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Judge Rules in Favor of Coyotes Deal with Glendale

Greg Jamison's group is awaiting approval to finalize their deal with the Coyotes
Greg Jamison's group is awaiting approval to finalize their deal with the CoyotesChristian Petersen/Getty Images
Michael JenkinsContributor IIIJune 28, 2012

Maricopa County Superior Court Judge Dean Fink issued a ruling today allowing the City of Glendale's 20-year, $324 million multilayered deal with the Phoenix Coyotes to stand. The judge's ruling was made in response to a lawsuit filed by a conservative think-tank in the Phoenix area known as the Goldwater Institute on behalf of a few citizens in the City of Glendale.

The Goldwater Institute sued the city on two controversial stances. First, Goldwater believed that not enough members of the City Council approved this agreement which, under the agreement, would go into effect immediately.

Goldwater did not feel that the vote constituted the "emergency status" the Council gave it that allowed a vote with not all members present/voting to be sufficient, allowing the result to be immediately effective. Finally, Goldwater felt that the arena management portion of the deal with prospective owner Greg Jamison's group should have been put out to bid.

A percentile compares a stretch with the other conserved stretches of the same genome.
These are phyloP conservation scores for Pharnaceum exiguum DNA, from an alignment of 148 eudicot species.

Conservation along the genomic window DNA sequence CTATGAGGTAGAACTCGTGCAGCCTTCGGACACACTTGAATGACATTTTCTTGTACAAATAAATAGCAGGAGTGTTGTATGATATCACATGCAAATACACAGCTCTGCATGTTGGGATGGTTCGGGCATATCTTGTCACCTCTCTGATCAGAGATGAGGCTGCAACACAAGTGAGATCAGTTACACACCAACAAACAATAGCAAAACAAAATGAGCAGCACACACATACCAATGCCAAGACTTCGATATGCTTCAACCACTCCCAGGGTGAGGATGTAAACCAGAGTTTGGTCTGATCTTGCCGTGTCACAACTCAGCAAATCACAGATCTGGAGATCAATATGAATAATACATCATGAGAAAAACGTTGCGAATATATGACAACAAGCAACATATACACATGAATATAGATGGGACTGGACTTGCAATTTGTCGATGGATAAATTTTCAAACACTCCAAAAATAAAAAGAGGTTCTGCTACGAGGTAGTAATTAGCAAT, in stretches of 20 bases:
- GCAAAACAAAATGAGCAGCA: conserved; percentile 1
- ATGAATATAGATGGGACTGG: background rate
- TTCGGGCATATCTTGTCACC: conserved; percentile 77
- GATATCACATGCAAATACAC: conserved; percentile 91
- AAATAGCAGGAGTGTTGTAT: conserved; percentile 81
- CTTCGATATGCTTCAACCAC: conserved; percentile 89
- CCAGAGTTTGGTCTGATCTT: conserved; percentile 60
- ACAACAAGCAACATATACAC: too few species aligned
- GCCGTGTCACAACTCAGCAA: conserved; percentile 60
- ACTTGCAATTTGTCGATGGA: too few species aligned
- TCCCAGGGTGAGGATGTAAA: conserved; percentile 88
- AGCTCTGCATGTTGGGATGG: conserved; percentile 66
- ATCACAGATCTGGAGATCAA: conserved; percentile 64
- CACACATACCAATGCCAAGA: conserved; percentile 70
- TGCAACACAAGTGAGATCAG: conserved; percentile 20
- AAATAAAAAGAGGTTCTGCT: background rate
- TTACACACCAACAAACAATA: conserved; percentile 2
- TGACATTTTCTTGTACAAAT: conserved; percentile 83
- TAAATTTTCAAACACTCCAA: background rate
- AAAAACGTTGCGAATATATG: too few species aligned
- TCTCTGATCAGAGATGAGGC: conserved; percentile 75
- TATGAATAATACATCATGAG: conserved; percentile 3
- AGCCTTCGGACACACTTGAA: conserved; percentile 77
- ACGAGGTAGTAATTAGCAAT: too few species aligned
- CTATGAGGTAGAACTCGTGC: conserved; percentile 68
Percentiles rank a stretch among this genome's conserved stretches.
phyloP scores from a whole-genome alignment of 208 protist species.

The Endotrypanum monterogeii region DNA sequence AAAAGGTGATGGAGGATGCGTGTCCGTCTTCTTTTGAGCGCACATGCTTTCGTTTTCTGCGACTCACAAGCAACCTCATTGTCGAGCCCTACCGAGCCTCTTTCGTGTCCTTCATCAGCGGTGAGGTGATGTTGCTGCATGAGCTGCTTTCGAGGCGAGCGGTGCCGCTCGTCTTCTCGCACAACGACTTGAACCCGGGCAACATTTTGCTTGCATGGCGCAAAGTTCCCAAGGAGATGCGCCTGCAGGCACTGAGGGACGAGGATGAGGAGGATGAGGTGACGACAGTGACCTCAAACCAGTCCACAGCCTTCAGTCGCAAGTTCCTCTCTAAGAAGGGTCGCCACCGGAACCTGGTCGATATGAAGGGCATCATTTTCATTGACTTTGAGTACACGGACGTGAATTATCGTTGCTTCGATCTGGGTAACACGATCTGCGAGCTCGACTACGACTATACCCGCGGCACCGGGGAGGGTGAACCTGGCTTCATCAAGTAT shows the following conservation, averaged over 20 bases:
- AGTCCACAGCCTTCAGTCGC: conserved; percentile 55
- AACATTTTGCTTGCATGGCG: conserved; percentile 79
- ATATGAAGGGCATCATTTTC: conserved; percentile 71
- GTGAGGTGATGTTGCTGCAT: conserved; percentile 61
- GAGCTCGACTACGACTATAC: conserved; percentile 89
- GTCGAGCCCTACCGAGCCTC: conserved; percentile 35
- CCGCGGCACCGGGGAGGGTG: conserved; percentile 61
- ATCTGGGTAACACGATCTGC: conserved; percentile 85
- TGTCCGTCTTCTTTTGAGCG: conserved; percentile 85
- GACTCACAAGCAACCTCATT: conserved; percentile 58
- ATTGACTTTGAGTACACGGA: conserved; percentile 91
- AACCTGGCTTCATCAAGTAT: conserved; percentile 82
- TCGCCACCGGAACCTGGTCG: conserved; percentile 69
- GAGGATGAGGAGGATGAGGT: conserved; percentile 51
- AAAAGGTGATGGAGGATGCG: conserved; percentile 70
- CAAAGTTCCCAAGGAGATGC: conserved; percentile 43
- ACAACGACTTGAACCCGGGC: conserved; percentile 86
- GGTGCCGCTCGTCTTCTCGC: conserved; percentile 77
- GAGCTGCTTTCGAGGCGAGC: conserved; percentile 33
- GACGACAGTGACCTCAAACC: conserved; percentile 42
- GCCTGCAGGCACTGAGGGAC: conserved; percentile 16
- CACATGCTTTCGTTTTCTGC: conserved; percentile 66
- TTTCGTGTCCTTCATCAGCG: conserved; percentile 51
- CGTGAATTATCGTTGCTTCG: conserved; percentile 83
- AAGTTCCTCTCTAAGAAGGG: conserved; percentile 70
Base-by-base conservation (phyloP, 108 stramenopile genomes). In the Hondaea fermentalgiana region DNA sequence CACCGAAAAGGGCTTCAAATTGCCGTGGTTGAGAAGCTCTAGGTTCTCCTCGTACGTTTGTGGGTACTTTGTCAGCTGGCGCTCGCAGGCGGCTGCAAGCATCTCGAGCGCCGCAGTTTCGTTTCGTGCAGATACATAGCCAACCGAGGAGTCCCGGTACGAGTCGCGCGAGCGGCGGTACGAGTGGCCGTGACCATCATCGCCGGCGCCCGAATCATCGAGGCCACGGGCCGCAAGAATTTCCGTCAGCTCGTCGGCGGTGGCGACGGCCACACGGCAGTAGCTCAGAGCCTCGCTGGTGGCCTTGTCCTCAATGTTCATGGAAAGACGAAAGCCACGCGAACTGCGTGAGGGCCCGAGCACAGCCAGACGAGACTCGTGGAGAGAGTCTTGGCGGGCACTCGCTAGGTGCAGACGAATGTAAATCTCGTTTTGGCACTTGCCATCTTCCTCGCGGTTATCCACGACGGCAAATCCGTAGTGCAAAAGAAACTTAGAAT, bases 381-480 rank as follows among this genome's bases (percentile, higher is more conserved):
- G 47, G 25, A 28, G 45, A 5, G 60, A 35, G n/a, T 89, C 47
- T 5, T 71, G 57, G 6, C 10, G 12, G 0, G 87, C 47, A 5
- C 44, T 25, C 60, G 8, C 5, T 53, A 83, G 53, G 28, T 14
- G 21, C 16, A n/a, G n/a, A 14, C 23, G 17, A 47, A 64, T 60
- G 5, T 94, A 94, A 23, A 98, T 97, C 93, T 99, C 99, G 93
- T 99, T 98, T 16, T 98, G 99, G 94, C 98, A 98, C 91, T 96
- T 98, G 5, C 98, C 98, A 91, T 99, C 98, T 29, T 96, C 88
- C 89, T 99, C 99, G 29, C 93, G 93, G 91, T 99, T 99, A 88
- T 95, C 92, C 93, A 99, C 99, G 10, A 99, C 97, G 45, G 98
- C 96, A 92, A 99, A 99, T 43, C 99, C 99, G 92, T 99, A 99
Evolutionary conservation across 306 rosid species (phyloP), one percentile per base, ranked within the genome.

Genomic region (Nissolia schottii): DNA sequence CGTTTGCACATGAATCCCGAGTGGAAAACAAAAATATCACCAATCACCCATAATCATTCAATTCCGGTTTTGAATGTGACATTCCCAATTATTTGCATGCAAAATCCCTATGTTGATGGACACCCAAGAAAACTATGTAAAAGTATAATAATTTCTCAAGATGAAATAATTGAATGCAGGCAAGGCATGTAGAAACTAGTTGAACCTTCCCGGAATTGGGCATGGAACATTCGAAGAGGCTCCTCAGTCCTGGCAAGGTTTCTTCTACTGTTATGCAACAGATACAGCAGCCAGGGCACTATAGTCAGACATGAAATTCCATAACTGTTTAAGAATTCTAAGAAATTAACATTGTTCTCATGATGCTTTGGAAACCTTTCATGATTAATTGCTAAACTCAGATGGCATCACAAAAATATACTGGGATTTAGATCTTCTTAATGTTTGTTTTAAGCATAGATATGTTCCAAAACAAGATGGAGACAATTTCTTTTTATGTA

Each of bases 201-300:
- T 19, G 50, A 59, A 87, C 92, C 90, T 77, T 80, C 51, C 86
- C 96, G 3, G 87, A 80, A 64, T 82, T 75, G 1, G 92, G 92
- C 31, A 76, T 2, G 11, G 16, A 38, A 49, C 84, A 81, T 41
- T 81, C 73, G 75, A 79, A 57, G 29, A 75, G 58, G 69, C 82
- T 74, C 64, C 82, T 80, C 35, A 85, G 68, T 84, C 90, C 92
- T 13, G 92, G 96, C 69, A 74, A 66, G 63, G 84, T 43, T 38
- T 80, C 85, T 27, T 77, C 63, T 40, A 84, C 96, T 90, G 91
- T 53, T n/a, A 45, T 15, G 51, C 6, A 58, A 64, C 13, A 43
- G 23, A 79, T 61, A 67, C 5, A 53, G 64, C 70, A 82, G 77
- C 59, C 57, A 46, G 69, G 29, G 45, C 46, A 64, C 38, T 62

Judge Fink ruled that Goldwater's assertions about the arena management portion were not strong enough to void the deal. According to Fink, the City of Glendale had set precedent and had policy in place regarding "professional services" that were to be rendered to the City not being set out to bid.

Fink also delayed the agreement going into effect until July 8th, one month after the original council vote had taken place. He set aside the emergency clause and ordered the City of Glendale and Goldwater attorneys to work together to change the wording of the lease agreement ordinance.

The delay of the agreement opens the possibility of a referendum taking place on the Coyotes' agreement. Glendale residents are working to gather signatures to place the deal on the ballot for voters to decide in November as to whether they want the deal to stand. Therefore, the Coyotes are not necessarily out of the woods yet.

In the meantime, the Coyotes will continue to operate as they have over the past few years, with uncertainty and caution. The sooner this can be resolved, the sooner the Coyotes can begin to plan for the future.

The NHL will allow them to operate with a limited budget to acquire free agents, but the Coyotes need stability to attract the top names on the market. GM Don Maloney and head coach Dave Tippett will continue to try to pull rabbits out of their hats while all of this is sorted out.

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